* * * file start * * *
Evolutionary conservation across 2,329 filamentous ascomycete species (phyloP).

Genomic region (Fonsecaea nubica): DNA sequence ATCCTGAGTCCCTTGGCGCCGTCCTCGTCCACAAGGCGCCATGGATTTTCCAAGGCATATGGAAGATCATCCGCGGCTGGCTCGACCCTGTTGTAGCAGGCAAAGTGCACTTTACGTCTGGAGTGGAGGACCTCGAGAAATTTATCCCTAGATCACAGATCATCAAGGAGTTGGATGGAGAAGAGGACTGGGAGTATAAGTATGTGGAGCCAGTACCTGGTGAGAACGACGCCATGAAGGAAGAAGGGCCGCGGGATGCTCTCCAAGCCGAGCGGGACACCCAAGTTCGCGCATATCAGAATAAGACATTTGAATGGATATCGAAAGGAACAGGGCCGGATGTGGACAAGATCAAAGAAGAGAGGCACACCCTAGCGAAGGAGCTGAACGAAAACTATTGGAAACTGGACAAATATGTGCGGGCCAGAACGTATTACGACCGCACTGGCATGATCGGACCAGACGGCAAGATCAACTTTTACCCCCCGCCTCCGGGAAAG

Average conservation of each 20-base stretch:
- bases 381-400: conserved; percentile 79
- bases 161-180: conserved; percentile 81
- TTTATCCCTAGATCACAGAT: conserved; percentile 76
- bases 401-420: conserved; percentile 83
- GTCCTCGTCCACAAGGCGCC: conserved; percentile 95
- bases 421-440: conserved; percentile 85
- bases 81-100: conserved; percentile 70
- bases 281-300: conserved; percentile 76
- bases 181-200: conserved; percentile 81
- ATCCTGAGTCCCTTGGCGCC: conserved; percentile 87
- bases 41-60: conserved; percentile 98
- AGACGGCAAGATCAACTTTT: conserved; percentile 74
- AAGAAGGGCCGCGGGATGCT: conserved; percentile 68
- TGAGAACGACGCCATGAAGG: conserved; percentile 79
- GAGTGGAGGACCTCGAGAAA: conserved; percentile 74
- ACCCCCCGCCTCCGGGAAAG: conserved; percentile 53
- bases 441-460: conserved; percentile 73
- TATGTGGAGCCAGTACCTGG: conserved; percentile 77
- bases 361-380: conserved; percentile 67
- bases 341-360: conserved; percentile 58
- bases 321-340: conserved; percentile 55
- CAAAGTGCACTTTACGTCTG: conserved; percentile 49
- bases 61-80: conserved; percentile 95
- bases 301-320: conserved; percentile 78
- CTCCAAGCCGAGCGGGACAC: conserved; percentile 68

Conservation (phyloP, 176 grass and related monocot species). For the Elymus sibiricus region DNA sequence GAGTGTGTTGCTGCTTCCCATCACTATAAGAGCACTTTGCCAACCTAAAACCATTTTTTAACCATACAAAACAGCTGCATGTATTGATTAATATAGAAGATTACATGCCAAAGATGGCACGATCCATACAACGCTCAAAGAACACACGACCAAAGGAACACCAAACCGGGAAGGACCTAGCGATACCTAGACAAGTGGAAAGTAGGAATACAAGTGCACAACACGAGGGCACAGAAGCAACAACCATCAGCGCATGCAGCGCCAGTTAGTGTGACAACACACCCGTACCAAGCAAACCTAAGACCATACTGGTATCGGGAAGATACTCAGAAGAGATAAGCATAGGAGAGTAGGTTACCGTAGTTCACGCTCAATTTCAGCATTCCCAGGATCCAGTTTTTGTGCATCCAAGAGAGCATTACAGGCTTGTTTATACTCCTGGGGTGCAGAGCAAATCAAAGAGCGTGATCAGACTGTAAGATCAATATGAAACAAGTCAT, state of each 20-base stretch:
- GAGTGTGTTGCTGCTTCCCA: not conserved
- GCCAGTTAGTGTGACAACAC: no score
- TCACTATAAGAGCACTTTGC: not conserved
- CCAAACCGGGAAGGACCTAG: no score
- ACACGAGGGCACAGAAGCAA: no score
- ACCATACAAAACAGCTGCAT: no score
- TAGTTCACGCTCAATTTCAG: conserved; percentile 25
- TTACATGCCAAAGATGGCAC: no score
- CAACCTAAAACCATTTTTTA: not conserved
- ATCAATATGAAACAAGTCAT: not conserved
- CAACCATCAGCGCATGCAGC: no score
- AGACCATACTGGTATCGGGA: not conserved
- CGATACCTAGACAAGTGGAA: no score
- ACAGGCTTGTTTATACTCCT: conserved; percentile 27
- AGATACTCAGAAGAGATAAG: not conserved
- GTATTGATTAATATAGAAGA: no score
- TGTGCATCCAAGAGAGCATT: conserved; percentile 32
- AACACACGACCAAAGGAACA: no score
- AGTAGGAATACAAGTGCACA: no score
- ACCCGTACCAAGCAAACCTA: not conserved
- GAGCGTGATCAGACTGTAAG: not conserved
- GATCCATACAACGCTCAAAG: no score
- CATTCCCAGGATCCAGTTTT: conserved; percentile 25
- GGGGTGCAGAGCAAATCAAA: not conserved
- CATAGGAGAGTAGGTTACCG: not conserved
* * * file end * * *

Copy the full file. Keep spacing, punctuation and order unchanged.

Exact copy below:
Evolutionary conservation across 2,329 filamentous ascomycete species (phyloP).

Genomic region (Fonsecaea nubica): DNA sequence ATCCTGAGTCCCTTGGCGCCGTCCTCGTCCACAAGGCGCCATGGATTTTCCAAGGCATATGGAAGATCATCCGCGGCTGGCTCGACCCTGTTGTAGCAGGCAAAGTGCACTTTACGTCTGGAGTGGAGGACCTCGAGAAATTTATCCCTAGATCACAGATCATCAAGGAGTTGGATGGAGAAGAGGACTGGGAGTATAAGTATGTGGAGCCAGTACCTGGTGAGAACGACGCCATGAAGGAAGAAGGGCCGCGGGATGCTCTCCAAGCCGAGCGGGACACCCAAGTTCGCGCATATCAGAATAAGACATTTGAATGGATATCGAAAGGAACAGGGCCGGATGTGGACAAGATCAAAGAAGAGAGGCACACCCTAGCGAAGGAGCTGAACGAAAACTATTGGAAACTGGACAAATATGTGCGGGCCAGAACGTATTACGACCGCACTGGCATGATCGGACCAGACGGCAAGATCAACTTTTACCCCCCGCCTCCGGGAAAG

Average conservation of each 20-base stretch:
- bases 381-400: conserved; percentile 79
- bases 161-180: conserved; percentile 81
- TTTATCCCTAGATCACAGAT: conserved; percentile 76
- bases 401-420: conserved; percentile 83
- GTCCTCGTCCACAAGGCGCC: conserved; percentile 95
- bases 421-440: conserved; percentile 85
- bases 81-100: conserved; percentile 70
- bases 281-300: conserved; percentile 76
- bases 181-200: conserved; percentile 81
- ATCCTGAGTCCCTTGGCGCC: conserved; percentile 87
- bases 41-60: conserved; percentile 98
- AGACGGCAAGATCAACTTTT: conserved; percentile 74
- AAGAAGGGCCGCGGGATGCT: conserved; percentile 68
- TGAGAACGACGCCATGAAGG: conserved; percentile 79
- GAGTGGAGGACCTCGAGAAA: conserved; percentile 74
- ACCCCCCGCCTCCGGGAAAG: conserved; percentile 53
- bases 441-460: conserved; percentile 73
- TATGTGGAGCCAGTACCTGG: conserved; percentile 77
- bases 361-380: conserved; percentile 67
- bases 341-360: conserved; percentile 58
- bases 321-340: conserved; percentile 55
- CAAAGTGCACTTTACGTCTG: conserved; percentile 49
- bases 61-80: conserved; percentile 95
- bases 301-320: conserved; percentile 78
- CTCCAAGCCGAGCGGGACAC: conserved; percentile 68

Conservation (phyloP, 176 grass and related monocot species). For the Elymus sibiricus region DNA sequence GAGTGTGTTGCTGCTTCCCATCACTATAAGAGCACTTTGCCAACCTAAAACCATTTTTTAACCATACAAAACAGCTGCATGTATTGATTAATATAGAAGATTACATGCCAAAGATGGCACGATCCATACAACGCTCAAAGAACACACGACCAAAGGAACACCAAACCGGGAAGGACCTAGCGATACCTAGACAAGTGGAAAGTAGGAATACAAGTGCACAACACGAGGGCACAGAAGCAACAACCATCAGCGCATGCAGCGCCAGTTAGTGTGACAACACACCCGTACCAAGCAAACCTAAGACCATACTGGTATCGGGAAGATACTCAGAAGAGATAAGCATAGGAGAGTAGGTTACCGTAGTTCACGCTCAATTTCAGCATTCCCAGGATCCAGTTTTTGTGCATCCAAGAGAGCATTACAGGCTTGTTTATACTCCTGGGGTGCAGAGCAAATCAAAGAGCGTGATCAGACTGTAAGATCAATATGAAACAAGTCAT, state of each 20-base stretch:
- GAGTGTGTTGCTGCTTCCCA: not conserved
- GCCAGTTAGTGTGACAACAC: no score
- TCACTATAAGAGCACTTTGC: not conserved
- CCAAACCGGGAAGGACCTAG: no score
- ACACGAGGGCACAGAAGCAA: no score
- ACCATACAAAACAGCTGCAT: no score
- TAGTTCACGCTCAATTTCAG: conserved; percentile 25
- TTACATGCCAAAGATGGCAC: no score
- CAACCTAAAACCATTTTTTA: not conserved
- ATCAATATGAAACAAGTCAT: not conserved
- CAACCATCAGCGCATGCAGC: no score
- AGACCATACTGGTATCGGGA: not conserved
- CGATACCTAGACAAGTGGAA: no score
- ACAGGCTTGTTTATACTCCT: conserved; percentile 27
- AGATACTCAGAAGAGATAAG: not conserved
- GTATTGATTAATATAGAAGA: no score
- TGTGCATCCAAGAGAGCATT: conserved; percentile 32
- AACACACGACCAAAGGAACA: no score
- AGTAGGAATACAAGTGCACA: no score
- ACCCGTACCAAGCAAACCTA: not conserved
- GAGCGTGATCAGACTGTAAG: not conserved
- GATCCATACAACGCTCAAAG: no score
- CATTCCCAGGATCCAGTTTT: conserved; percentile 25
- GGGGTGCAGAGCAAATCAAA: not conserved
- CATAGGAGAGTAGGTTACCG: not conserved